These domes of creamy caramel mousse are filled with fresh raspberry jelly inserts and covered in a light caramel glaze. They float on bases of crumbly sablé breton, Brittany salted butter shortbread. Fragments of homemade pralines, caramelized almonds, stud the sides like crunchy jewels. My caramel mousse-raspberry domes have a romantic name: Dreams of Florence. For some reason they remind me of the beautiful Italian city with its sea of terracotta rooftops and glistening domes. And they’re very do-able. Read on and see how simple it is to assemble various basic elements and produce these entremets, cakes with different layers and textures. Impress your family and friends with these divine creations and remember to take a photo. 🙂
The recipe – makes 10 individual domes
These domes were inspired by Nathaniel’s Amber creations in the New Patissiers book. I used his idea of a sablé breton base and caramel mousse dome surrounded by pieces of pralines, then adapted a Cordon Bleu caramel mousse recipe and added raspberry jelly inserts to give a contrasting lovely sharp centre. My homemade caramel glaze is based on a combination of recipes and kitchen experiments.
The Magnum-like chocolate version
Initially I tried a covering of tempered dark chocolate then discovered it was being very dominant. But if you like Magnum ice-cream then go for it. Brush your dome moulds with melted tempered chocolate a few times, letting them harden and chill between layers. If you don’t make the layer a little thick it will crack later. I need practice and this was my sole un-cracked survivor out of 4. lol.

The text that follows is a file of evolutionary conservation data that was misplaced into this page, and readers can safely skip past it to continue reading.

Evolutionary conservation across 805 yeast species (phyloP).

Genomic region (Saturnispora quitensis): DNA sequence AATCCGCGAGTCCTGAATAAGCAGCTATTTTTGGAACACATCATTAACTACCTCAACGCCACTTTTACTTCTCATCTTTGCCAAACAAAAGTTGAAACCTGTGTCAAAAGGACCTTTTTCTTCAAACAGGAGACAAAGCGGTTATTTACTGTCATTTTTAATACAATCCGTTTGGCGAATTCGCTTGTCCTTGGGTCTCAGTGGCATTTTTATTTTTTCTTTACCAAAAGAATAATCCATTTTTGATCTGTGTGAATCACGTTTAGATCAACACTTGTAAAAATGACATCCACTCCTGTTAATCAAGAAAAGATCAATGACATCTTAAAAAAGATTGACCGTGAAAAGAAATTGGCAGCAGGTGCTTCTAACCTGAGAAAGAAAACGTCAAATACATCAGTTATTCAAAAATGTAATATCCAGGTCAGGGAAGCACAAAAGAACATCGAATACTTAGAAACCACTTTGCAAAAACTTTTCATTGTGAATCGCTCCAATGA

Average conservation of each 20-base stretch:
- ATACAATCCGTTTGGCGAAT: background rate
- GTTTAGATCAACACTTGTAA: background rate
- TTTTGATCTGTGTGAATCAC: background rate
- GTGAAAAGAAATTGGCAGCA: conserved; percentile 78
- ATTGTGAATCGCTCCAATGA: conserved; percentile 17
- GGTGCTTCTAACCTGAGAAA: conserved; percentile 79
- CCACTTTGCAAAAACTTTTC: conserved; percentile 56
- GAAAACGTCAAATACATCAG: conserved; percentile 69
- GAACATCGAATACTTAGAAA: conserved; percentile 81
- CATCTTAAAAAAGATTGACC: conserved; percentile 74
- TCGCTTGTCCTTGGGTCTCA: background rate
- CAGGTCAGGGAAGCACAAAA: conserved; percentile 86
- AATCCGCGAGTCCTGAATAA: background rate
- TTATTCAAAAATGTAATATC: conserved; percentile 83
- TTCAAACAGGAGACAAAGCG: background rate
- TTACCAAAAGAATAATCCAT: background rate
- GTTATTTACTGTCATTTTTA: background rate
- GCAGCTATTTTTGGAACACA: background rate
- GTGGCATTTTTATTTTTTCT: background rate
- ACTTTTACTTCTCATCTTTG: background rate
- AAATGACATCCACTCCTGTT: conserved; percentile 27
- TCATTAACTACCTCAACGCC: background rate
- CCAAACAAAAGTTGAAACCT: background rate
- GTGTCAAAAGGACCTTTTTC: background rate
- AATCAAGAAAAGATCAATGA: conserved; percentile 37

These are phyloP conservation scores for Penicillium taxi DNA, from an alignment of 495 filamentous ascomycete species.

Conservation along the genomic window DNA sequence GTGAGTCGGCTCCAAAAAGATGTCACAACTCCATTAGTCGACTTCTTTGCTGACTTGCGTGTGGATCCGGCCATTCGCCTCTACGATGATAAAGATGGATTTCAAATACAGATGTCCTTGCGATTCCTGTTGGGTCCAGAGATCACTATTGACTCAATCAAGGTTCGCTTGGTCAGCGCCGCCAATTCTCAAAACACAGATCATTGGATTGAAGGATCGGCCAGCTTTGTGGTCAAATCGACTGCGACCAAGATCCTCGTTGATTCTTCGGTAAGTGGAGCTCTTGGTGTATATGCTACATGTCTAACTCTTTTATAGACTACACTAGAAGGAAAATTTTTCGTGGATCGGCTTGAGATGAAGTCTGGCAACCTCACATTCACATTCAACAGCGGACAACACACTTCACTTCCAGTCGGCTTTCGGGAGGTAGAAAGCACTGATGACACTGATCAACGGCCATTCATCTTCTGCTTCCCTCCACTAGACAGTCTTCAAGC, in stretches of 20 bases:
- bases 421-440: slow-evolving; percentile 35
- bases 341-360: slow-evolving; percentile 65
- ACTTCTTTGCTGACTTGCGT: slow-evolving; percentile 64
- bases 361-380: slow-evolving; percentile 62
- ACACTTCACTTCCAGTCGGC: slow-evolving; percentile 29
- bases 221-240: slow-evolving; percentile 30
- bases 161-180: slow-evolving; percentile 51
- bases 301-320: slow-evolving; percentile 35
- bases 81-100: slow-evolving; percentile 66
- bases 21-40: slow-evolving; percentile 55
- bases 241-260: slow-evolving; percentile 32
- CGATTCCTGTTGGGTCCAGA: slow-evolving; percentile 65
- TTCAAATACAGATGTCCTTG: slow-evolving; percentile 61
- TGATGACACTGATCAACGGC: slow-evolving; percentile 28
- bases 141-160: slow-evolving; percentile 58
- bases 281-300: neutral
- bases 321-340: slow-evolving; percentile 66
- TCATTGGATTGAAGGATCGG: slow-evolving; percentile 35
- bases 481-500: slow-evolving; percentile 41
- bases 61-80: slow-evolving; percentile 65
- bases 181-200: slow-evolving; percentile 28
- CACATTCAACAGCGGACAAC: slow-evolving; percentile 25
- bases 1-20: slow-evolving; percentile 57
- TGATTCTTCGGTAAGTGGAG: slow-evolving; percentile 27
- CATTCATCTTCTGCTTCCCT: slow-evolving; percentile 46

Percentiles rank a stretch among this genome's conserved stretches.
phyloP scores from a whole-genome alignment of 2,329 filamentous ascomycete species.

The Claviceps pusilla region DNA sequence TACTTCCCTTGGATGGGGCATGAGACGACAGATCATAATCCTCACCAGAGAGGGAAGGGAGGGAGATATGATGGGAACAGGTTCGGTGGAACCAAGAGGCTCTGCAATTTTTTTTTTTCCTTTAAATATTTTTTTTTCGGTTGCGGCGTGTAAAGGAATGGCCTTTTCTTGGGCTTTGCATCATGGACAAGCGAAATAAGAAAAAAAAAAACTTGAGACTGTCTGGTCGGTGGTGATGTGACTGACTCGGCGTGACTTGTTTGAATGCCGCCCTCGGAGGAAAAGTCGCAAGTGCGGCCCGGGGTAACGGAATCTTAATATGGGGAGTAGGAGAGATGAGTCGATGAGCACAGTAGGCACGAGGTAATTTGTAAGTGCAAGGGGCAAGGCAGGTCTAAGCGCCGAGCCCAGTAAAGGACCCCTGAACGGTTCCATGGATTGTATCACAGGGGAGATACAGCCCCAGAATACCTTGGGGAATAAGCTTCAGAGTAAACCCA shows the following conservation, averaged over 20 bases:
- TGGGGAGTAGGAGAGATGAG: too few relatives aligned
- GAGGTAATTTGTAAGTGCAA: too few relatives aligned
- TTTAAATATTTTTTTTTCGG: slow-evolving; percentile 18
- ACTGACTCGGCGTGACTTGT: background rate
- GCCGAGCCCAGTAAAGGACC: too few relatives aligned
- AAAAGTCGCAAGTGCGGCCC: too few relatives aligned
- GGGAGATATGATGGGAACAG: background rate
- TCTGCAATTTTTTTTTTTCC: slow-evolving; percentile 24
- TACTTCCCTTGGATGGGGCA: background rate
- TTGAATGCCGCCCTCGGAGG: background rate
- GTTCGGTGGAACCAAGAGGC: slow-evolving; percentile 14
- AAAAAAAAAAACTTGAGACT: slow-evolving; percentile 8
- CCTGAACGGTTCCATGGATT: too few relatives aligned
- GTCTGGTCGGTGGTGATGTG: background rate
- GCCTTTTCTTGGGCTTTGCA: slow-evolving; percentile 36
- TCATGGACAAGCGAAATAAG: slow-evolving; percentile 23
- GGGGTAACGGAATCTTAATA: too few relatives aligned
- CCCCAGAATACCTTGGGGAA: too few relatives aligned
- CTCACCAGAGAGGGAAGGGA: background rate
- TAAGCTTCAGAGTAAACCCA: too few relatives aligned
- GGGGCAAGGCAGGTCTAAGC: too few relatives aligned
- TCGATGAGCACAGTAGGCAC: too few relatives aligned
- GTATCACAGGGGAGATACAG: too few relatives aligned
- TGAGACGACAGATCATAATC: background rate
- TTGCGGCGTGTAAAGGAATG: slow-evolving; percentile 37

Anyway even with cracked chocolate they’re delicious. Eat them semi-frozen with your eyes closed and you’ll be in Magnum-like heaven.
An easier version
You could use a digestive biscuit for each base instead of the sablé breton (shortbread).
This caramel glaze version
I really recommend this version with the glaze emphasizing that beautiful slightly burnt caramel flavour. Also its softness allows you to stick yummy praline pieces into the side and hide any imperfections around the bottom. And the sablé breton.. oh la la. They’re a dream to eat.
The different elements
It doesn’t take as long as you’d think to make these domes and it’s more approachable if you separate it out over two or three days. You can also emulate what pâtisseries do to work more economically: make lots of raspberry inserts or extra pastry to freeze for next time or make extra sablés bretons to have as biscuits at tea-time; use your pralines to make other cakes or crumble on trifles, etc.; use extra caramel base as a sauce. If you do these things then making these elements will seem even more worthwhile, helping you spend less time making future batches of cakes!
If you don’t have all the small moulds you could also make a big entremets with a cake ring and acetate strip, using the same layers. A big cake is also faster to make than many small ones. Though the domes are lovely. 🙂
Can be made in advance:
- A. Sablés bretons: 10-20 minutes to make rest 4 hours or overnight, roll then rest again if necessary, bake 20-25 mins